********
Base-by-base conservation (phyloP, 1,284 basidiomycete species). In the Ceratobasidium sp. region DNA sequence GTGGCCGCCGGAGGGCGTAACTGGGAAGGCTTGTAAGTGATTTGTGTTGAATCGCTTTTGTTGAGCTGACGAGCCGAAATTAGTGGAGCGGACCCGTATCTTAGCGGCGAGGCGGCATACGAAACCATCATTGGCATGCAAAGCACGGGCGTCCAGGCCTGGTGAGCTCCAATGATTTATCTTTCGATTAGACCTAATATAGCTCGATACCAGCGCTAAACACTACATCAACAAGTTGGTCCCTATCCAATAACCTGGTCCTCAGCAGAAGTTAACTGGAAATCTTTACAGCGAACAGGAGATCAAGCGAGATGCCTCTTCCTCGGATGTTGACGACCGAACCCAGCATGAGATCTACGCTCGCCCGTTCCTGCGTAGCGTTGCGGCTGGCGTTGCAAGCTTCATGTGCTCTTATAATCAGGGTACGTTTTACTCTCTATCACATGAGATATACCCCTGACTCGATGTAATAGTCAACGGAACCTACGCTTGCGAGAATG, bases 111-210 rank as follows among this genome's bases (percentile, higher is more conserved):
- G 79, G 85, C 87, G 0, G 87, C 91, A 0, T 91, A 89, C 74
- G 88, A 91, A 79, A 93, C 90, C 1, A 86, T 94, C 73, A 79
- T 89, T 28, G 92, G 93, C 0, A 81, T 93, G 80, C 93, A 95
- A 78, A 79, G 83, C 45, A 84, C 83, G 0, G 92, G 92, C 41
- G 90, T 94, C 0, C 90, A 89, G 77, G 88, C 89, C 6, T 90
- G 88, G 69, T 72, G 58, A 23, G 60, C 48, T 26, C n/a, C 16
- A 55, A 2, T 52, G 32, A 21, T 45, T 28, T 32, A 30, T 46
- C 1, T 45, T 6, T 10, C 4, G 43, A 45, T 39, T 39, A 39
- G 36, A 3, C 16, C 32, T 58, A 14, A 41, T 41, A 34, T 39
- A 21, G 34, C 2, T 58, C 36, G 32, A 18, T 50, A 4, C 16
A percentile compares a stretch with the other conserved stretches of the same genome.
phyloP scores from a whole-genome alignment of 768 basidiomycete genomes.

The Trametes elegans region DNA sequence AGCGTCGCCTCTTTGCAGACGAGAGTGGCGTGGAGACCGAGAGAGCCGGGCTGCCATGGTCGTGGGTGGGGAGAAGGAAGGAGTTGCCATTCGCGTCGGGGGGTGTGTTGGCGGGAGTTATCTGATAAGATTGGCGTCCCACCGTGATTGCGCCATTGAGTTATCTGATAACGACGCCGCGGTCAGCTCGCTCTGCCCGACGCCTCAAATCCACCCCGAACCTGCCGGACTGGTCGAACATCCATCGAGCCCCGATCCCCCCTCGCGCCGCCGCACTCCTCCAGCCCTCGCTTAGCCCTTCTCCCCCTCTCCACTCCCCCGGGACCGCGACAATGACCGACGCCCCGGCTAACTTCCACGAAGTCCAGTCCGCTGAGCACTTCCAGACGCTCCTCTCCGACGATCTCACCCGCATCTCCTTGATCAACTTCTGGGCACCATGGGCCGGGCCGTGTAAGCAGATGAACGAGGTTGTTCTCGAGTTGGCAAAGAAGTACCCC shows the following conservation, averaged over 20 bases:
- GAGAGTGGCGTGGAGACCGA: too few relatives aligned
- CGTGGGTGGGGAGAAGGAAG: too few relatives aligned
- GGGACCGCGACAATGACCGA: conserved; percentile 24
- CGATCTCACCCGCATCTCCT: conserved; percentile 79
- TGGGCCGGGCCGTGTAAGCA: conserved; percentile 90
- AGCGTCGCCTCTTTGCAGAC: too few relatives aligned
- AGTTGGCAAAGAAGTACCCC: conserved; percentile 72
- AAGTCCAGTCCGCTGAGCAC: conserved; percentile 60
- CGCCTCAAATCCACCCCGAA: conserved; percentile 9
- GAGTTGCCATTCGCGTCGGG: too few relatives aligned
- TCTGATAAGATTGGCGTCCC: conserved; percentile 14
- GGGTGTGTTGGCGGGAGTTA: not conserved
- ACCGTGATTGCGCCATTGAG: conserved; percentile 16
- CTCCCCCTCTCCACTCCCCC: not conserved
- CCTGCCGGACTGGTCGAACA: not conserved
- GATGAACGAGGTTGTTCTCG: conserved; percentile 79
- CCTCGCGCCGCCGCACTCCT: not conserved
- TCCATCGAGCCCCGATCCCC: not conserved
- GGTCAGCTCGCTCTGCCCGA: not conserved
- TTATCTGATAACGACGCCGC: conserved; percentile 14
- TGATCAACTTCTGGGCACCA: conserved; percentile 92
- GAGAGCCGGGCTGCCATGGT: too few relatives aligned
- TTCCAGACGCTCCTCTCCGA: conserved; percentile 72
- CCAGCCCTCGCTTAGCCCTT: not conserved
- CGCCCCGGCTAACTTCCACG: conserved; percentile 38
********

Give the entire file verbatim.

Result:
Base-by-base conservation (phyloP, 1,284 basidiomycete species). In the Ceratobasidium sp. region DNA sequence GTGGCCGCCGGAGGGCGTAACTGGGAAGGCTTGTAAGTGATTTGTGTTGAATCGCTTTTGTTGAGCTGACGAGCCGAAATTAGTGGAGCGGACCCGTATCTTAGCGGCGAGGCGGCATACGAAACCATCATTGGCATGCAAAGCACGGGCGTCCAGGCCTGGTGAGCTCCAATGATTTATCTTTCGATTAGACCTAATATAGCTCGATACCAGCGCTAAACACTACATCAACAAGTTGGTCCCTATCCAATAACCTGGTCCTCAGCAGAAGTTAACTGGAAATCTTTACAGCGAACAGGAGATCAAGCGAGATGCCTCTTCCTCGGATGTTGACGACCGAACCCAGCATGAGATCTACGCTCGCCCGTTCCTGCGTAGCGTTGCGGCTGGCGTTGCAAGCTTCATGTGCTCTTATAATCAGGGTACGTTTTACTCTCTATCACATGAGATATACCCCTGACTCGATGTAATAGTCAACGGAACCTACGCTTGCGAGAATG, bases 111-210 rank as follows among this genome's bases (percentile, higher is more conserved):
- G 79, G 85, C 87, G 0, G 87, C 91, A 0, T 91, A 89, C 74
- G 88, A 91, A 79, A 93, C 90, C 1, A 86, T 94, C 73, A 79
- T 89, T 28, G 92, G 93, C 0, A 81, T 93, G 80, C 93, A 95
- A 78, A 79, G 83, C 45, A 84, C 83, G 0, G 92, G 92, C 41
- G 90, T 94, C 0, C 90, A 89, G 77, G 88, C 89, C 6, T 90
- G 88, G 69, T 72, G 58, A 23, G 60, C 48, T 26, C n/a, C 16
- A 55, A 2, T 52, G 32, A 21, T 45, T 28, T 32, A 30, T 46
- C 1, T 45, T 6, T 10, C 4, G 43, A 45, T 39, T 39, A 39
- G 36, A 3, C 16, C 32, T 58, A 14, A 41, T 41, A 34, T 39
- A 21, G 34, C 2, T 58, C 36, G 32, A 18, T 50, A 4, C 16
A percentile compares a stretch with the other conserved stretches of the same genome.
phyloP scores from a whole-genome alignment of 768 basidiomycete genomes.

The Trametes elegans region DNA sequence AGCGTCGCCTCTTTGCAGACGAGAGTGGCGTGGAGACCGAGAGAGCCGGGCTGCCATGGTCGTGGGTGGGGAGAAGGAAGGAGTTGCCATTCGCGTCGGGGGGTGTGTTGGCGGGAGTTATCTGATAAGATTGGCGTCCCACCGTGATTGCGCCATTGAGTTATCTGATAACGACGCCGCGGTCAGCTCGCTCTGCCCGACGCCTCAAATCCACCCCGAACCTGCCGGACTGGTCGAACATCCATCGAGCCCCGATCCCCCCTCGCGCCGCCGCACTCCTCCAGCCCTCGCTTAGCCCTTCTCCCCCTCTCCACTCCCCCGGGACCGCGACAATGACCGACGCCCCGGCTAACTTCCACGAAGTCCAGTCCGCTGAGCACTTCCAGACGCTCCTCTCCGACGATCTCACCCGCATCTCCTTGATCAACTTCTGGGCACCATGGGCCGGGCCGTGTAAGCAGATGAACGAGGTTGTTCTCGAGTTGGCAAAGAAGTACCCC shows the following conservation, averaged over 20 bases:
- GAGAGTGGCGTGGAGACCGA: too few relatives aligned
- CGTGGGTGGGGAGAAGGAAG: too few relatives aligned
- GGGACCGCGACAATGACCGA: conserved; percentile 24
- CGATCTCACCCGCATCTCCT: conserved; percentile 79
- TGGGCCGGGCCGTGTAAGCA: conserved; percentile 90
- AGCGTCGCCTCTTTGCAGAC: too few relatives aligned
- AGTTGGCAAAGAAGTACCCC: conserved; percentile 72
- AAGTCCAGTCCGCTGAGCAC: conserved; percentile 60
- CGCCTCAAATCCACCCCGAA: conserved; percentile 9
- GAGTTGCCATTCGCGTCGGG: too few relatives aligned
- TCTGATAAGATTGGCGTCCC: conserved; percentile 14
- GGGTGTGTTGGCGGGAGTTA: not conserved
- ACCGTGATTGCGCCATTGAG: conserved; percentile 16
- CTCCCCCTCTCCACTCCCCC: not conserved
- CCTGCCGGACTGGTCGAACA: not conserved
- GATGAACGAGGTTGTTCTCG: conserved; percentile 79
- CCTCGCGCCGCCGCACTCCT: not conserved
- TCCATCGAGCCCCGATCCCC: not conserved
- GGTCAGCTCGCTCTGCCCGA: not conserved
- TTATCTGATAACGACGCCGC: conserved; percentile 14
- TGATCAACTTCTGGGCACCA: conserved; percentile 92
- GAGAGCCGGGCTGCCATGGT: too few relatives aligned
- TTCCAGACGCTCCTCTCCGA: conserved; percentile 72
- CCAGCCCTCGCTTAGCCCTT: not conserved
- CGCCCCGGCTAACTTCCACG: conserved; percentile 38